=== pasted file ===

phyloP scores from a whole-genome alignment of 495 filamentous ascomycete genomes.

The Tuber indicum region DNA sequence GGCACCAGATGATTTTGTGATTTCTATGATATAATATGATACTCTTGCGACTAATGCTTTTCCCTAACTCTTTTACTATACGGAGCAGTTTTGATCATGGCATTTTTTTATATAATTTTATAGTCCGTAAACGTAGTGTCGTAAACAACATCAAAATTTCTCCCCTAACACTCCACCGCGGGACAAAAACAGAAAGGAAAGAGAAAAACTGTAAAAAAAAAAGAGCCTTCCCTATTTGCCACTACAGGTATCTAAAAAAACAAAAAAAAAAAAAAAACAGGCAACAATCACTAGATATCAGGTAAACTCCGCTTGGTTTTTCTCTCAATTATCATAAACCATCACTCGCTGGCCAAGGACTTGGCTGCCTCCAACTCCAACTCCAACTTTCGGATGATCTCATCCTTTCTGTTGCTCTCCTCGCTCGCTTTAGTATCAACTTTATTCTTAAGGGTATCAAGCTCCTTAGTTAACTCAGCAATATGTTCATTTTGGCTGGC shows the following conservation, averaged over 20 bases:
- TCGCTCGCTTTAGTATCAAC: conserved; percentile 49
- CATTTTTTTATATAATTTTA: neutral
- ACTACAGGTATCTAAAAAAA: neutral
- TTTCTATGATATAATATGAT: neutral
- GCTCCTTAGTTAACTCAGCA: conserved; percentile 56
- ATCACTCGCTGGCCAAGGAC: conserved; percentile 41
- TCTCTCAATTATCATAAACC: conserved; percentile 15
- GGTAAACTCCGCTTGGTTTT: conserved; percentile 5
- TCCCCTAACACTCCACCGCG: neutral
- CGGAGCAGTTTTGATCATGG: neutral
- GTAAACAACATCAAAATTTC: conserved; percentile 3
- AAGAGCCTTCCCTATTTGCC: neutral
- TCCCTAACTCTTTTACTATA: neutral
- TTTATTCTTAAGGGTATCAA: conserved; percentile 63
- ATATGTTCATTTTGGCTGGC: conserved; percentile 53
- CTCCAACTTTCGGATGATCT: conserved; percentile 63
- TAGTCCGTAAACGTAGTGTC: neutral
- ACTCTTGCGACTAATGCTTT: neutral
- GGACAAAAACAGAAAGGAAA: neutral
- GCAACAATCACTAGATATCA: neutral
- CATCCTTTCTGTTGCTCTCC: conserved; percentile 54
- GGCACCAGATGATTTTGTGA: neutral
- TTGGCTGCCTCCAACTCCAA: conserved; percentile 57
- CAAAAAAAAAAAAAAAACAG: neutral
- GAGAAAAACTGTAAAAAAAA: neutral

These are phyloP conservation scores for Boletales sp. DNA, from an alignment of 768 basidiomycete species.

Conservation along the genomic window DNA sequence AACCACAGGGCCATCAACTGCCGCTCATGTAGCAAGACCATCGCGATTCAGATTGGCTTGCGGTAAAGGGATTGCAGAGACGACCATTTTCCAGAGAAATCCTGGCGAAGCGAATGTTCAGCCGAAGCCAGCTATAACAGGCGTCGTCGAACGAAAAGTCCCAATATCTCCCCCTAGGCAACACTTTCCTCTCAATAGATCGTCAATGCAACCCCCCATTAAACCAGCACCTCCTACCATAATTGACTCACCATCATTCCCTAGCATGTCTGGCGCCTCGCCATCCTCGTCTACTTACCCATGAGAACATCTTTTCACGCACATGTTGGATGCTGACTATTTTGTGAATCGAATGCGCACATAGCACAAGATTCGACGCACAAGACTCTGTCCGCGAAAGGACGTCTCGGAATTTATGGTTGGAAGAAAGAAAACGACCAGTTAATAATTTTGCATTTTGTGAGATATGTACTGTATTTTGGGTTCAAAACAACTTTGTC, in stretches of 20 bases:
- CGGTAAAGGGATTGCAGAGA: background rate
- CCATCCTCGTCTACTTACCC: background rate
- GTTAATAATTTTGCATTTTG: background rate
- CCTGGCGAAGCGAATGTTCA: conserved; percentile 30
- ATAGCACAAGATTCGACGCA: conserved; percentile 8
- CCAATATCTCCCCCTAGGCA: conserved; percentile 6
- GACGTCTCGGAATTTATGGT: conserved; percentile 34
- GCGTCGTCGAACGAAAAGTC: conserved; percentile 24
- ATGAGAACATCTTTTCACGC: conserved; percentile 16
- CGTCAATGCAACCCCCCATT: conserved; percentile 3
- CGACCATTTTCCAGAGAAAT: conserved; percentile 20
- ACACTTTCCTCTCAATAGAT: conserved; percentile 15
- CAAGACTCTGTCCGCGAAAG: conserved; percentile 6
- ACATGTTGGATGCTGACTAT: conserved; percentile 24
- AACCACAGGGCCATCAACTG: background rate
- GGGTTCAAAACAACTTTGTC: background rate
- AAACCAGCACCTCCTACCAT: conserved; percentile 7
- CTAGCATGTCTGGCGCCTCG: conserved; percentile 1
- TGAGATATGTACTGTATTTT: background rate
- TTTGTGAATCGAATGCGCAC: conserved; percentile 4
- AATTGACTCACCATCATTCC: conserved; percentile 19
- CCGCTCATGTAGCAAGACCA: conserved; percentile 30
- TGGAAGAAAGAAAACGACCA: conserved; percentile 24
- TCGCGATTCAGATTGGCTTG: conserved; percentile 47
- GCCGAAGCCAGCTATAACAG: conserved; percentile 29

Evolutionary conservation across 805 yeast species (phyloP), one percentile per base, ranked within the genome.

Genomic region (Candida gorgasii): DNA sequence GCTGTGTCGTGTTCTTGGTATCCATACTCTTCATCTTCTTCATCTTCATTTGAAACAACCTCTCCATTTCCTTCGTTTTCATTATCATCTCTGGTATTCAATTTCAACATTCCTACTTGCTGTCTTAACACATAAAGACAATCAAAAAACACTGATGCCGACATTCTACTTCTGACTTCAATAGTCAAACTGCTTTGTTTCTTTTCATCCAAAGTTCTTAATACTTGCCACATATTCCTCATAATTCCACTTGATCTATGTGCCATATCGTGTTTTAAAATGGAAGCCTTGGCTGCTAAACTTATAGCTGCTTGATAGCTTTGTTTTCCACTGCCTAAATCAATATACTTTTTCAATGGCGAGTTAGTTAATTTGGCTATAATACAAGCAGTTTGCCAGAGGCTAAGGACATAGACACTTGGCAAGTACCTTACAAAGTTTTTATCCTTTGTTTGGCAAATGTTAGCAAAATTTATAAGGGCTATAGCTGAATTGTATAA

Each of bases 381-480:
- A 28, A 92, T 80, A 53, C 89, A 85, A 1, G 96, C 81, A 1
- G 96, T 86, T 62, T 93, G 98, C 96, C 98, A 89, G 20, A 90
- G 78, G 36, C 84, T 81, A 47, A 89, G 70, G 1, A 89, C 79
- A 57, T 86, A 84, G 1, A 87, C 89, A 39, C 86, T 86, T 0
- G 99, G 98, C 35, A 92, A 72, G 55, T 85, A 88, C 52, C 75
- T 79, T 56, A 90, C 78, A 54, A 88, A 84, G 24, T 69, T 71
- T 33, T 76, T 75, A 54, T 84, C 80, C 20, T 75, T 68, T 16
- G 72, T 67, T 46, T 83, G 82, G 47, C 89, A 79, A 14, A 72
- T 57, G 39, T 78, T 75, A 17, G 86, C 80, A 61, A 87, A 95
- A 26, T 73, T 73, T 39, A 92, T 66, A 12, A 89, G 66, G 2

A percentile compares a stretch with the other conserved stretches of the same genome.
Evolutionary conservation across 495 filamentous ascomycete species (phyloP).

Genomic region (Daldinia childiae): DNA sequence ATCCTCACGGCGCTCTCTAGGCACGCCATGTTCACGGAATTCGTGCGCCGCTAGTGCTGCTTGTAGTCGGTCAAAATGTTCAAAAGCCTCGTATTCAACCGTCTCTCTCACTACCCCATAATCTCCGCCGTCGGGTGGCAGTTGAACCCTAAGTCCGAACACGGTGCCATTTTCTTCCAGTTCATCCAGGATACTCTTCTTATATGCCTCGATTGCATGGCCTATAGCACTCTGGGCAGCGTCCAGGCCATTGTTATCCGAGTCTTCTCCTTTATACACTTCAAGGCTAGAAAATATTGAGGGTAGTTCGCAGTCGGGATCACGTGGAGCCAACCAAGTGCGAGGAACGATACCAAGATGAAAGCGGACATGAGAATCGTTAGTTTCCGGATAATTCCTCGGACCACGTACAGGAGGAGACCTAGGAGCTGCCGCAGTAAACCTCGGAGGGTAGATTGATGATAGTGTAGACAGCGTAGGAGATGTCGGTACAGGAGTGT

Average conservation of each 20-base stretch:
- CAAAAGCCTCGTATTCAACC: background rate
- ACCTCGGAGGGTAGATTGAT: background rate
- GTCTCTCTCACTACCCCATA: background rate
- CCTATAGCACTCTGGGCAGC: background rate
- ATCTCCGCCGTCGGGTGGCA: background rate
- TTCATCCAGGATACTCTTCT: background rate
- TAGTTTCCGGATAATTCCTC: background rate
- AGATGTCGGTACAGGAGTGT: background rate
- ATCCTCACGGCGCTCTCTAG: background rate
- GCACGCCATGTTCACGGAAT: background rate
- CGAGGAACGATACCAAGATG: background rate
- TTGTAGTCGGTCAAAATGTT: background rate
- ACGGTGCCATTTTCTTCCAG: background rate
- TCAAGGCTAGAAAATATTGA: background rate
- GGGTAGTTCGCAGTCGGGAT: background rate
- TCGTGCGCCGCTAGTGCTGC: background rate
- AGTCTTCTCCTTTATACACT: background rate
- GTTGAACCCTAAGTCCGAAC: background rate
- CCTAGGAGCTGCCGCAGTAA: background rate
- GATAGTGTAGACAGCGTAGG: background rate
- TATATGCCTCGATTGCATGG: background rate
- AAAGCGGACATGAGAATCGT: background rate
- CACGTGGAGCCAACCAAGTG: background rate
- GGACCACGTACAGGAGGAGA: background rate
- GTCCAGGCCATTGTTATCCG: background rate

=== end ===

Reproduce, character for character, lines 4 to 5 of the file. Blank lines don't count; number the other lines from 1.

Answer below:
- CATTTTTTTATATAATTTTA: neutral
- ACTACAGGTATCTAAAAAAA: neutral